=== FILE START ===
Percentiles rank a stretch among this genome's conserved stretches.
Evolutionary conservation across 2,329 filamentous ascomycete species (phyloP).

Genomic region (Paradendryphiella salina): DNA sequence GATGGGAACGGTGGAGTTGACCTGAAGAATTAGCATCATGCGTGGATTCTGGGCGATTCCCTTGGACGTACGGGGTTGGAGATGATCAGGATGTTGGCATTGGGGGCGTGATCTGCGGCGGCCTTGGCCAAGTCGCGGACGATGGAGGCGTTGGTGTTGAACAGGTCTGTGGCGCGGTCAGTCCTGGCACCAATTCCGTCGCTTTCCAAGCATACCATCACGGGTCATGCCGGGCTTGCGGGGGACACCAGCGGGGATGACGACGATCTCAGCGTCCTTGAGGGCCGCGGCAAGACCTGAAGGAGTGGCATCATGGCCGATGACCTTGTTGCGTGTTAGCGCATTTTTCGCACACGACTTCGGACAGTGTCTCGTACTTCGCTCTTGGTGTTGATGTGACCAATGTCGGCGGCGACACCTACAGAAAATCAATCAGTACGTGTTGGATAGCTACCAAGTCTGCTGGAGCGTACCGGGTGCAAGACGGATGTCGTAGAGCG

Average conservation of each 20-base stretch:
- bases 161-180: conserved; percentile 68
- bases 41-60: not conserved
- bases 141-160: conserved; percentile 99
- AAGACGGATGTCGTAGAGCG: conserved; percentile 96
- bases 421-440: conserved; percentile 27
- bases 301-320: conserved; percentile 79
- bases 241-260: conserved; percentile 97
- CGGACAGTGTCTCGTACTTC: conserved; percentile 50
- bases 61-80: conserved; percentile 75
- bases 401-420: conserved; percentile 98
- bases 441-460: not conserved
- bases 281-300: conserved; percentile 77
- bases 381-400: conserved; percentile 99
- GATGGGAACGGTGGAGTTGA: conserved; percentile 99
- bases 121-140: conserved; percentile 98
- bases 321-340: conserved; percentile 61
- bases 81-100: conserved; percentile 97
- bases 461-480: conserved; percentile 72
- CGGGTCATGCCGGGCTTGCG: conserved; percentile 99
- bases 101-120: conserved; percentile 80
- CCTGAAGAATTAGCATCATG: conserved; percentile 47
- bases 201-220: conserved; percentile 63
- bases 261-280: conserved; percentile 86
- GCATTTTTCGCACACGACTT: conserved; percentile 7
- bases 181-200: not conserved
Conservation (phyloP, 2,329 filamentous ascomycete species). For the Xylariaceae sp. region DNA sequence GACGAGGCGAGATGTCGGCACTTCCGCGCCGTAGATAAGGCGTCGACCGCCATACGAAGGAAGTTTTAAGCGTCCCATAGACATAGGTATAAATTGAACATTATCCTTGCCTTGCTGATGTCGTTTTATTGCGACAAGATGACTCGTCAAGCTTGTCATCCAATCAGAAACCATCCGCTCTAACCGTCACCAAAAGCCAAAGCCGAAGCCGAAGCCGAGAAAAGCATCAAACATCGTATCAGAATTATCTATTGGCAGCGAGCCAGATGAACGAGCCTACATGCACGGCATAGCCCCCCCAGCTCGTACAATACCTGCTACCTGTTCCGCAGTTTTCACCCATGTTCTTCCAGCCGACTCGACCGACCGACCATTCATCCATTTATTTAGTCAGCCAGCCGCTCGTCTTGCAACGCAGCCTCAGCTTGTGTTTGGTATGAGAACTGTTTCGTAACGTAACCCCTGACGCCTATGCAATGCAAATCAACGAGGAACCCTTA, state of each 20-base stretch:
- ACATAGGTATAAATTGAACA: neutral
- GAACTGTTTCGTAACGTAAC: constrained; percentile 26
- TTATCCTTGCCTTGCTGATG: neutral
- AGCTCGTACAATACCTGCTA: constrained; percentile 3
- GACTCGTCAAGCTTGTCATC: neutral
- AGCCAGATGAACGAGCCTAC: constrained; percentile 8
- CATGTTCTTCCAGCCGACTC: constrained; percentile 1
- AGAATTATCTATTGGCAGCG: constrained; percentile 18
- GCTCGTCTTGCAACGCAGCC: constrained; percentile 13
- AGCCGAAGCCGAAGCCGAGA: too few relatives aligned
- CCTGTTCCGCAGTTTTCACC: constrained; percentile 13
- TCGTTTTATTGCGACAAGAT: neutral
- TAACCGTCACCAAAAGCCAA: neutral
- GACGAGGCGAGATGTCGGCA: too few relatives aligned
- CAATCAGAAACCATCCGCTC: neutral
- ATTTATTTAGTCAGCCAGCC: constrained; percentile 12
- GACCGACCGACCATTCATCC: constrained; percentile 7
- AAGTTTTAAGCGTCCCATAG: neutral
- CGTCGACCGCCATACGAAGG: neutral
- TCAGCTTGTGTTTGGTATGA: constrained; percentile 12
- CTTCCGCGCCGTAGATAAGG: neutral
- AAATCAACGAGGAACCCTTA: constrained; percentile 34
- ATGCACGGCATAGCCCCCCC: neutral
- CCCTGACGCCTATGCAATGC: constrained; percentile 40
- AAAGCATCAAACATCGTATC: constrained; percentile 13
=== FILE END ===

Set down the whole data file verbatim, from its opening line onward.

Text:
Percentiles rank a stretch among this genome's conserved stretches.
Evolutionary conservation across 2,329 filamentous ascomycete species (phyloP).

Genomic region (Paradendryphiella salina): DNA sequence GATGGGAACGGTGGAGTTGACCTGAAGAATTAGCATCATGCGTGGATTCTGGGCGATTCCCTTGGACGTACGGGGTTGGAGATGATCAGGATGTTGGCATTGGGGGCGTGATCTGCGGCGGCCTTGGCCAAGTCGCGGACGATGGAGGCGTTGGTGTTGAACAGGTCTGTGGCGCGGTCAGTCCTGGCACCAATTCCGTCGCTTTCCAAGCATACCATCACGGGTCATGCCGGGCTTGCGGGGGACACCAGCGGGGATGACGACGATCTCAGCGTCCTTGAGGGCCGCGGCAAGACCTGAAGGAGTGGCATCATGGCCGATGACCTTGTTGCGTGTTAGCGCATTTTTCGCACACGACTTCGGACAGTGTCTCGTACTTCGCTCTTGGTGTTGATGTGACCAATGTCGGCGGCGACACCTACAGAAAATCAATCAGTACGTGTTGGATAGCTACCAAGTCTGCTGGAGCGTACCGGGTGCAAGACGGATGTCGTAGAGCG

Average conservation of each 20-base stretch:
- bases 161-180: conserved; percentile 68
- bases 41-60: not conserved
- bases 141-160: conserved; percentile 99
- AAGACGGATGTCGTAGAGCG: conserved; percentile 96
- bases 421-440: conserved; percentile 27
- bases 301-320: conserved; percentile 79
- bases 241-260: conserved; percentile 97
- CGGACAGTGTCTCGTACTTC: conserved; percentile 50
- bases 61-80: conserved; percentile 75
- bases 401-420: conserved; percentile 98
- bases 441-460: not conserved
- bases 281-300: conserved; percentile 77
- bases 381-400: conserved; percentile 99
- GATGGGAACGGTGGAGTTGA: conserved; percentile 99
- bases 121-140: conserved; percentile 98
- bases 321-340: conserved; percentile 61
- bases 81-100: conserved; percentile 97
- bases 461-480: conserved; percentile 72
- CGGGTCATGCCGGGCTTGCG: conserved; percentile 99
- bases 101-120: conserved; percentile 80
- CCTGAAGAATTAGCATCATG: conserved; percentile 47
- bases 201-220: conserved; percentile 63
- bases 261-280: conserved; percentile 86
- GCATTTTTCGCACACGACTT: conserved; percentile 7
- bases 181-200: not conserved
Conservation (phyloP, 2,329 filamentous ascomycete species). For the Xylariaceae sp. region DNA sequence GACGAGGCGAGATGTCGGCACTTCCGCGCCGTAGATAAGGCGTCGACCGCCATACGAAGGAAGTTTTAAGCGTCCCATAGACATAGGTATAAATTGAACATTATCCTTGCCTTGCTGATGTCGTTTTATTGCGACAAGATGACTCGTCAAGCTTGTCATCCAATCAGAAACCATCCGCTCTAACCGTCACCAAAAGCCAAAGCCGAAGCCGAAGCCGAGAAAAGCATCAAACATCGTATCAGAATTATCTATTGGCAGCGAGCCAGATGAACGAGCCTACATGCACGGCATAGCCCCCCCAGCTCGTACAATACCTGCTACCTGTTCCGCAGTTTTCACCCATGTTCTTCCAGCCGACTCGACCGACCGACCATTCATCCATTTATTTAGTCAGCCAGCCGCTCGTCTTGCAACGCAGCCTCAGCTTGTGTTTGGTATGAGAACTGTTTCGTAACGTAACCCCTGACGCCTATGCAATGCAAATCAACGAGGAACCCTTA, state of each 20-base stretch:
- ACATAGGTATAAATTGAACA: neutral
- GAACTGTTTCGTAACGTAAC: constrained; percentile 26
- TTATCCTTGCCTTGCTGATG: neutral
- AGCTCGTACAATACCTGCTA: constrained; percentile 3
- GACTCGTCAAGCTTGTCATC: neutral
- AGCCAGATGAACGAGCCTAC: constrained; percentile 8
- CATGTTCTTCCAGCCGACTC: constrained; percentile 1
- AGAATTATCTATTGGCAGCG: constrained; percentile 18
- GCTCGTCTTGCAACGCAGCC: constrained; percentile 13
- AGCCGAAGCCGAAGCCGAGA: too few relatives aligned
- CCTGTTCCGCAGTTTTCACC: constrained; percentile 13
- TCGTTTTATTGCGACAAGAT: neutral
- TAACCGTCACCAAAAGCCAA: neutral
- GACGAGGCGAGATGTCGGCA: too few relatives aligned
- CAATCAGAAACCATCCGCTC: neutral
- ATTTATTTAGTCAGCCAGCC: constrained; percentile 12
- GACCGACCGACCATTCATCC: constrained; percentile 7
- AAGTTTTAAGCGTCCCATAG: neutral
- CGTCGACCGCCATACGAAGG: neutral
- TCAGCTTGTGTTTGGTATGA: constrained; percentile 12
- CTTCCGCGCCGTAGATAAGG: neutral
- AAATCAACGAGGAACCCTTA: constrained; percentile 34
- ATGCACGGCATAGCCCCCCC: neutral
- CCCTGACGCCTATGCAATGC: constrained; percentile 40
- AAAGCATCAAACATCGTATC: constrained; percentile 13